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As cloud adoption continues to accelerate across the Federal government, and new technologies and applications enable ever more seamless collaboration, more sophisticated and advanced security threats have risen as well. Hackers, malware, ransomware – these threats show no signs of abating. The risks to the mission are clear: data breaches and loss, compliance violations, and unplanned downtime. Given the importance of business continuity, how do the U.S. government and its supporting contractors mitigate compounding threats?

A robust and comprehensive cloud security plan is essential in the challenge to stay ahead of mounting cyber threats. But not every organization has defined the tools and procedures for diminishing their cybersecurity and regulatory compliance risks. The most well prepared organizations follow these nine best practices to safeguard their operations and cloud environments.

  1. Define cloud usage policies and access control measures.
    Prevent unauthorized access to cloud data by implementing multi-factor authentication, role-specific access, and other access control measures.
  2. Make security compliance an integral part of organizational culture.
    Educate and train your entire team to identify, report, and quickly act on security risks, with everyone understanding their role in preventing vulnerabilities and attacks.
  3. Secure the user endpoints and encrypt data in motion and at rest.
    With increasing amounts of data stored in the cloud and accessed from an array of locations and devices, encryption and key management are crucial components of cloud security.
  4. Deploy enterprise-wide intrusion detection and prevention technology.
    Monitor cloud environments and corporate networks around-the-clock (and set up real-time alerts) for telltale signs of irregularities, suspicious behavior, and breaches.
  5. Routinely test your cloud environment for security weaknesses and threats.
    Regular audits, along with penetration tests and vulnerability scanning, will help inform management of unguarded points of entry or compromise.
  6. Enable and scrutinize security logs.
    Which users are accessing, uploading/downloading, reconfiguring, or otherwise changing your data in the cloud? With effective logging enabled, you can track and remediate, as needed.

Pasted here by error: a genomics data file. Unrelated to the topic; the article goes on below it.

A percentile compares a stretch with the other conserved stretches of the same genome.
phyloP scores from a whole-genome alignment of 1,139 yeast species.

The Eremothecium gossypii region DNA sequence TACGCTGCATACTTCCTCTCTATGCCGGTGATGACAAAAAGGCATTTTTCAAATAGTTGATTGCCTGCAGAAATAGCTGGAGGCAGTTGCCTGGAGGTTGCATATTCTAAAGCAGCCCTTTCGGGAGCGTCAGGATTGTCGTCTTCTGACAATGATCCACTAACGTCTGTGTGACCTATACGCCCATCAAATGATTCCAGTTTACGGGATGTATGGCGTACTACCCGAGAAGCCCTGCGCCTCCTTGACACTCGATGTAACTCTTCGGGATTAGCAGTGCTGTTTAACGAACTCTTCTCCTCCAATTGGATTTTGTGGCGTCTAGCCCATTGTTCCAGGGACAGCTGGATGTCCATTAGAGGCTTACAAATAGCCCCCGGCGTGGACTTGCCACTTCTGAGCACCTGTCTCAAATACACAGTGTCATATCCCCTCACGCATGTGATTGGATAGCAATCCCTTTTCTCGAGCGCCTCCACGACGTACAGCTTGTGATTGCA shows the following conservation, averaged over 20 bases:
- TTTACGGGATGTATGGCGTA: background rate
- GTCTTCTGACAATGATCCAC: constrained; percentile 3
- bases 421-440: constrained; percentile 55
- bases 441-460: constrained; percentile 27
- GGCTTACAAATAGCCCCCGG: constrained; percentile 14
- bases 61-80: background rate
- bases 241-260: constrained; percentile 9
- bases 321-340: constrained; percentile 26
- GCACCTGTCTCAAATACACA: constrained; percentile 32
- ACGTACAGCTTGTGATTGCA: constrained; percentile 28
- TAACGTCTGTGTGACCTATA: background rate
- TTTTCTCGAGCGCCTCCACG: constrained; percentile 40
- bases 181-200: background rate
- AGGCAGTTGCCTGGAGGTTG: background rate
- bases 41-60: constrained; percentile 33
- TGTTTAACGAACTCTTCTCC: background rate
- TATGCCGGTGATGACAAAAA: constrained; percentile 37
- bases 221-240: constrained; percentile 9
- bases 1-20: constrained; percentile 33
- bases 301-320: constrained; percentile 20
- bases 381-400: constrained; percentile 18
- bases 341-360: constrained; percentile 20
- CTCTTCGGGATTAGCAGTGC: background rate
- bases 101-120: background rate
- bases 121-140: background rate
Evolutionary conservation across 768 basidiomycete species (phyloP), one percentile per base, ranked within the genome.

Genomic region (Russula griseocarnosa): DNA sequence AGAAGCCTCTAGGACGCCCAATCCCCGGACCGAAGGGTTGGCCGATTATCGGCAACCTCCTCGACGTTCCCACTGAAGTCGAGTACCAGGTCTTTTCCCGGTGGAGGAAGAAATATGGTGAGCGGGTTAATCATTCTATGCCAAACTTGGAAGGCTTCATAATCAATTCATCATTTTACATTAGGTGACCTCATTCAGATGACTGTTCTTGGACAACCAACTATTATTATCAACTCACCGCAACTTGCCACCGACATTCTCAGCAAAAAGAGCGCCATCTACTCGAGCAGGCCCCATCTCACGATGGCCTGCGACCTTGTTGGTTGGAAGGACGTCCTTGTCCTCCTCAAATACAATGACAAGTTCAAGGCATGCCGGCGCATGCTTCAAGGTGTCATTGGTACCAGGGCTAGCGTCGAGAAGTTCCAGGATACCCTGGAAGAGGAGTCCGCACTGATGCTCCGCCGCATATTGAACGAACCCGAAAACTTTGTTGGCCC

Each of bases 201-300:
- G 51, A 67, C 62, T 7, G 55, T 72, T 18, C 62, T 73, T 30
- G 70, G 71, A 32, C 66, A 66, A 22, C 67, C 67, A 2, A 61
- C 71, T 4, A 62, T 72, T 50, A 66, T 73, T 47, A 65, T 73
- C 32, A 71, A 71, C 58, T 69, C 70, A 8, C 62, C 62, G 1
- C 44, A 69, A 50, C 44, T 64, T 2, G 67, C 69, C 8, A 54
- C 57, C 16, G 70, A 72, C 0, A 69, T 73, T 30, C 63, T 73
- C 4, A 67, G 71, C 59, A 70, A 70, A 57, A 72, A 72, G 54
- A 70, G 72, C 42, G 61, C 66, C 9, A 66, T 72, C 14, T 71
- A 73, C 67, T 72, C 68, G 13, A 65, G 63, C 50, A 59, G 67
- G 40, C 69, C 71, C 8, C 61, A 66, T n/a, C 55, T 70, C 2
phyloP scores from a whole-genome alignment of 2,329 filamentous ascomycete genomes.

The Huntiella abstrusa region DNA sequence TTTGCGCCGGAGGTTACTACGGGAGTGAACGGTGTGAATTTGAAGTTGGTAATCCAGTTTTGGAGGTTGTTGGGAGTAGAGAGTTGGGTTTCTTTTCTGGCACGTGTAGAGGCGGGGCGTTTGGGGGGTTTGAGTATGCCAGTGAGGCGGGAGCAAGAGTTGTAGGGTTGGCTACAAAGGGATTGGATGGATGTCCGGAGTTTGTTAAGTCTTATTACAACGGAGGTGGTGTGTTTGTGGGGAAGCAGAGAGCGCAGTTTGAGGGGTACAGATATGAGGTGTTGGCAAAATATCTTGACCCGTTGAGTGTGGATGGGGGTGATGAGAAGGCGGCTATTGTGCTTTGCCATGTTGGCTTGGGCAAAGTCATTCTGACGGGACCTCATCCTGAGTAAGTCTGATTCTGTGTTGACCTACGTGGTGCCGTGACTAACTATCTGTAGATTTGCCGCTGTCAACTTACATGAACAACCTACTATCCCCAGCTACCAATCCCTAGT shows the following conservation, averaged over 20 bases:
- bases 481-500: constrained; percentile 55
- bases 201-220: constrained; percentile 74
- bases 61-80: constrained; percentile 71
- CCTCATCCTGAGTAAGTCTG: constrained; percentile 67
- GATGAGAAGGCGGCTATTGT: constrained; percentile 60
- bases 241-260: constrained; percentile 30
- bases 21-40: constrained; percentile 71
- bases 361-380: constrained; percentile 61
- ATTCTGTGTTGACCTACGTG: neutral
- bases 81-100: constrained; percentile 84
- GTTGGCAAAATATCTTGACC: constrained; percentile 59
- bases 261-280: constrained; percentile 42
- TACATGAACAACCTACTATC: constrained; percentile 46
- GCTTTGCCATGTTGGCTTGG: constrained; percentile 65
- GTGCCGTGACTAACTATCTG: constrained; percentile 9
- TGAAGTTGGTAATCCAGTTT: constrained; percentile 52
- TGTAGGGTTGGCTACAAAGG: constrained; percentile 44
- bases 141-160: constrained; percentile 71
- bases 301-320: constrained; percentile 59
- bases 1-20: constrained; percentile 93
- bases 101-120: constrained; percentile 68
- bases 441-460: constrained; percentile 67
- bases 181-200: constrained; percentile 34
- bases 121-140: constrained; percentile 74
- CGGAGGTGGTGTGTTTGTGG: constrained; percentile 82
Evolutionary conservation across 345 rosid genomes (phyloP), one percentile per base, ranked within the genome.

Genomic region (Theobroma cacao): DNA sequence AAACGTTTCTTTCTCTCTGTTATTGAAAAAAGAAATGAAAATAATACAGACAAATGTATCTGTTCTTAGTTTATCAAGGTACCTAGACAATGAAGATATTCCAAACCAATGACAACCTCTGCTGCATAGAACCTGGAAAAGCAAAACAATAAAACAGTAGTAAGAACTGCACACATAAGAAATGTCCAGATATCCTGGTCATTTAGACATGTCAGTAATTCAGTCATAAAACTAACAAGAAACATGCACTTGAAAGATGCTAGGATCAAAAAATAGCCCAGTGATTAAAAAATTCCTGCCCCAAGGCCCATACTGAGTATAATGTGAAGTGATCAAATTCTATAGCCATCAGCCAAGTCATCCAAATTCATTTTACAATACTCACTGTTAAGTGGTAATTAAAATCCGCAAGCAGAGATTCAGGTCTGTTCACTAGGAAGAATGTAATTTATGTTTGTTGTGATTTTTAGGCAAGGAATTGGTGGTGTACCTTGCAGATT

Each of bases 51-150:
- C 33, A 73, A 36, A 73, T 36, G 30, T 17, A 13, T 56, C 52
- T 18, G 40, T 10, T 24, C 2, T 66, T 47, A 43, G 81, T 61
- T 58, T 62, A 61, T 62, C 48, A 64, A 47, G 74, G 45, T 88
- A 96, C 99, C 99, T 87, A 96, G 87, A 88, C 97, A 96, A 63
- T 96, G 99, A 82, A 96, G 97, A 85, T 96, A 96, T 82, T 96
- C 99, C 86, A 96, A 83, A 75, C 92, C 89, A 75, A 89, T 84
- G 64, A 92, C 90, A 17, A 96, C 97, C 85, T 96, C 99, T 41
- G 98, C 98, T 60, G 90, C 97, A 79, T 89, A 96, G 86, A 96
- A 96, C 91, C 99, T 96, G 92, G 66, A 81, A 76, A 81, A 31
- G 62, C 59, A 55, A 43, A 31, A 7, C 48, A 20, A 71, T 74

7. Diligently review and update the organization’s cloud security policies and procedures.
    No cloud security compliance plan is ever complete. As new threats, systems, team members, and infrastructure come online, your security policies will need to evolve to stay relevant.
  8. Know how to safely and securely end the data lifecycle.
    If you change cloud providers or migrate your data to a new environment, you’ll need to ensure the safe removal and deletion of data from any legacy system.
  9. Partner with a cloud security compliance provider you can trust.
    Assess the cloud security capabilities, expertise, and track record of success before engaging with a cloud service provider, then clearly delineate any shared responsibilities or SLAs.

Maintaining cloud security compliance relies on having the right tools and procedures in place to detect, isolate, and respond to ever-changing threats and risks. Take the struggle out of security compliance, preparing your system for A&A, and achieving an Authority to Operate (ATO) by allowing a High Impact certified cloud service provider to guide you through the process. GovDataHosting is here to manage all required compliance activities. Contact us to find out how our team can handle accreditation particulars – so you can focus on the mission at hand.

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